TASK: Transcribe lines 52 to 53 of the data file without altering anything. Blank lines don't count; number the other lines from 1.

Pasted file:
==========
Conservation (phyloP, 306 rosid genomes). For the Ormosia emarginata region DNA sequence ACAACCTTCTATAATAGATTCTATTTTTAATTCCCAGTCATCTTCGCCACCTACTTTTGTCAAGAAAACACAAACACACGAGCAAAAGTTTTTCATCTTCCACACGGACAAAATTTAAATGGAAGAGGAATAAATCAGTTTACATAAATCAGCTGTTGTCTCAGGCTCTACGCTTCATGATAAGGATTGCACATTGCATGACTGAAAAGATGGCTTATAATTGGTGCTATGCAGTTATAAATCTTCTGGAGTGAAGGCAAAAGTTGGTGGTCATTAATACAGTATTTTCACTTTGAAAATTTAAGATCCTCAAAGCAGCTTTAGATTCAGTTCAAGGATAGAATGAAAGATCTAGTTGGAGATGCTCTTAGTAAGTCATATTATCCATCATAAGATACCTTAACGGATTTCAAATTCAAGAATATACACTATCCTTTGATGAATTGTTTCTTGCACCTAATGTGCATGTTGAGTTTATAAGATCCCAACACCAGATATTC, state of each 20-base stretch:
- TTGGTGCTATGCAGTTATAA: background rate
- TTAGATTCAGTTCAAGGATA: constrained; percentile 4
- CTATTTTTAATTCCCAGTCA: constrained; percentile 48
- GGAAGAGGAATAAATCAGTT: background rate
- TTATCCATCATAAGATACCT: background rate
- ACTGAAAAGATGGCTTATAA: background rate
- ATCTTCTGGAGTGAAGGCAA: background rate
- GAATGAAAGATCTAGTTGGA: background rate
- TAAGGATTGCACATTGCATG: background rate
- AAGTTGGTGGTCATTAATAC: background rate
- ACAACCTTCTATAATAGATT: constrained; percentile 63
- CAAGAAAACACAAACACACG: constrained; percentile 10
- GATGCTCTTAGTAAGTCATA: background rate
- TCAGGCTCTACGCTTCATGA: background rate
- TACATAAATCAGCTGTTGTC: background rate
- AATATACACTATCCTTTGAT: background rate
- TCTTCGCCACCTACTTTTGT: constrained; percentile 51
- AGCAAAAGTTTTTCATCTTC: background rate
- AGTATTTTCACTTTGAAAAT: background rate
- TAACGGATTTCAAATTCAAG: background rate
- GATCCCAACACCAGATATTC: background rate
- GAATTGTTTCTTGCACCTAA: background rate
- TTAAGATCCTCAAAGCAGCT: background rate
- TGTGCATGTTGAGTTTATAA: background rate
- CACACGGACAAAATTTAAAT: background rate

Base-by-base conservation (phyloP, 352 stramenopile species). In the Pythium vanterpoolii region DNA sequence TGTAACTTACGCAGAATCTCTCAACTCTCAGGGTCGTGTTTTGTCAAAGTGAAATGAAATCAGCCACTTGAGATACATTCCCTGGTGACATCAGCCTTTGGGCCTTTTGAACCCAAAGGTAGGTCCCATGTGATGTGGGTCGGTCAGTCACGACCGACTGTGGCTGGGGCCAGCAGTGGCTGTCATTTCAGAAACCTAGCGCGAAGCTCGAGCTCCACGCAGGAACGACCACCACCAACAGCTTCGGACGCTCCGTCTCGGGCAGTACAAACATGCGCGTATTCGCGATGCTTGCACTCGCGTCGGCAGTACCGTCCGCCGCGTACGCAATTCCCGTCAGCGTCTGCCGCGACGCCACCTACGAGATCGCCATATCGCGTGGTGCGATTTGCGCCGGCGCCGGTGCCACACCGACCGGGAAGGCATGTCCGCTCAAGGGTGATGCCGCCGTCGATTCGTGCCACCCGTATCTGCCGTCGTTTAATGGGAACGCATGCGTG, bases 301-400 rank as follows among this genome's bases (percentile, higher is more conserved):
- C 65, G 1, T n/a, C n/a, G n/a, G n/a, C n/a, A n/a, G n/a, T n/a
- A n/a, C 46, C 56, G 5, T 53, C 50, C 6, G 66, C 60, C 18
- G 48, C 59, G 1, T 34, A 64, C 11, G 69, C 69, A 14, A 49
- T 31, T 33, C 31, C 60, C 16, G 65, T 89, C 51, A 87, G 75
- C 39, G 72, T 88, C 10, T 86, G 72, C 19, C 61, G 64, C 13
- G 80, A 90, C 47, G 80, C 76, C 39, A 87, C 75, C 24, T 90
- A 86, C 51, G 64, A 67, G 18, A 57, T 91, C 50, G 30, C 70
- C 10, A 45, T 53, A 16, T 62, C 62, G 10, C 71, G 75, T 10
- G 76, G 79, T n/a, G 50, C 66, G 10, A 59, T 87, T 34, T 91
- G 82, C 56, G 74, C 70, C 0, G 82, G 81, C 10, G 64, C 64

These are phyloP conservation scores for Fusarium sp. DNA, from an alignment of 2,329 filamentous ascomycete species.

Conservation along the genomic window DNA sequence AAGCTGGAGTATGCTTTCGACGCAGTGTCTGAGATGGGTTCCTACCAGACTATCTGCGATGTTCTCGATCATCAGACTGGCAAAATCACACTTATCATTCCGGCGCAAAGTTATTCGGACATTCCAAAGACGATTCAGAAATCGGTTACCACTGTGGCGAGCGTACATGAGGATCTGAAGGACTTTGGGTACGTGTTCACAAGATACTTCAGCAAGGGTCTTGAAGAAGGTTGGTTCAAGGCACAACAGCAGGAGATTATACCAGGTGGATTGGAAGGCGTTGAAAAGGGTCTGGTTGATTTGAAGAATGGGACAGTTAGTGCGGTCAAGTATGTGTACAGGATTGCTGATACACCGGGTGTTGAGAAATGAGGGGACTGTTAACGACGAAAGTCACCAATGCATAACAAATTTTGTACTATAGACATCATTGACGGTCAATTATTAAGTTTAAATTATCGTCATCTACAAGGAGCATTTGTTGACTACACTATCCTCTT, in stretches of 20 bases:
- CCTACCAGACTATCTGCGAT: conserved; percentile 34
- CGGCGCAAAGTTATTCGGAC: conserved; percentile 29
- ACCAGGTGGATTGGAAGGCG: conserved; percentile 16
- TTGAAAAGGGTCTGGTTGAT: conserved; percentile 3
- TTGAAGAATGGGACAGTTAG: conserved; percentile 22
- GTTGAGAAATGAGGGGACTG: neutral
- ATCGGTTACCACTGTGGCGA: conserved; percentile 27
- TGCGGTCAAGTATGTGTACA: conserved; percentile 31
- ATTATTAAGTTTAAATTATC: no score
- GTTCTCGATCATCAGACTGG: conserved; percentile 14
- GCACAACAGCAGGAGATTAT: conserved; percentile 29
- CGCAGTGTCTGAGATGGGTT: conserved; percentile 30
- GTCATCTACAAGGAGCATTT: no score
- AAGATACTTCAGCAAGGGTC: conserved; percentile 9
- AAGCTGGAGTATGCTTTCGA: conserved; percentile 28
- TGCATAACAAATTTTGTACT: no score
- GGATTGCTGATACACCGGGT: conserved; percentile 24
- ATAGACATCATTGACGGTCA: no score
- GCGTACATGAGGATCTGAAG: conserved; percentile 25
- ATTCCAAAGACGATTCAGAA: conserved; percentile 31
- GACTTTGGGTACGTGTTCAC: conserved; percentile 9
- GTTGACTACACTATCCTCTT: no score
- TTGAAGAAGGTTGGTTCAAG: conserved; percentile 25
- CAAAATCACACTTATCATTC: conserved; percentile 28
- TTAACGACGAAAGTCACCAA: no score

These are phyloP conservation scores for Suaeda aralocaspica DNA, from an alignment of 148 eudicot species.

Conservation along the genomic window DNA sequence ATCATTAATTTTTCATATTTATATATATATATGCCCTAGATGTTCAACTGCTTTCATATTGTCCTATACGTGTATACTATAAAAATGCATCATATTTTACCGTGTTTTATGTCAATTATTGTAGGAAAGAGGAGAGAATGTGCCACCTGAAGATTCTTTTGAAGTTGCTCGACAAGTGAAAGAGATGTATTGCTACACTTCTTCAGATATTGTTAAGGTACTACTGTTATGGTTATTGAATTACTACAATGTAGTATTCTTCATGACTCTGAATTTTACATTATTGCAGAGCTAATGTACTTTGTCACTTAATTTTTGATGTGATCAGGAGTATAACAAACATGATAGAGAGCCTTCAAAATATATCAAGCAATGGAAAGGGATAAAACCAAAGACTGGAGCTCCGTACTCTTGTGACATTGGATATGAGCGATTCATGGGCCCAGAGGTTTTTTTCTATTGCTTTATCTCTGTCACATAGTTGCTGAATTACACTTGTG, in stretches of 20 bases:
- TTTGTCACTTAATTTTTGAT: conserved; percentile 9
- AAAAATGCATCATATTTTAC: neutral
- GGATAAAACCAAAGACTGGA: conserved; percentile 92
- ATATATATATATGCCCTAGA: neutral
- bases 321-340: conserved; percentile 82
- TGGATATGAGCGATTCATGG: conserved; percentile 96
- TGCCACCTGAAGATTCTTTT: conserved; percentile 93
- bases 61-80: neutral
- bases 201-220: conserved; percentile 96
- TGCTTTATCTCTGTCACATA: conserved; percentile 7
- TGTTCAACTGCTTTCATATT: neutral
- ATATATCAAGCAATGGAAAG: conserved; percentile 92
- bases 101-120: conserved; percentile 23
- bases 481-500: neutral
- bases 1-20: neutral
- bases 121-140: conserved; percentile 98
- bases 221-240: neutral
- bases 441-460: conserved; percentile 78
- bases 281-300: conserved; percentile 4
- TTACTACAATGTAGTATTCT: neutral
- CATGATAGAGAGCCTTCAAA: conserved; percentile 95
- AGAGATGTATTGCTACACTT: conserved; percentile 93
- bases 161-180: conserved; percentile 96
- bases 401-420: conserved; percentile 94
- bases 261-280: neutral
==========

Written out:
- GTCATCTACAAGGAGCATTT: no score
- AAGATACTTCAGCAAGGGTC: conserved; percentile 9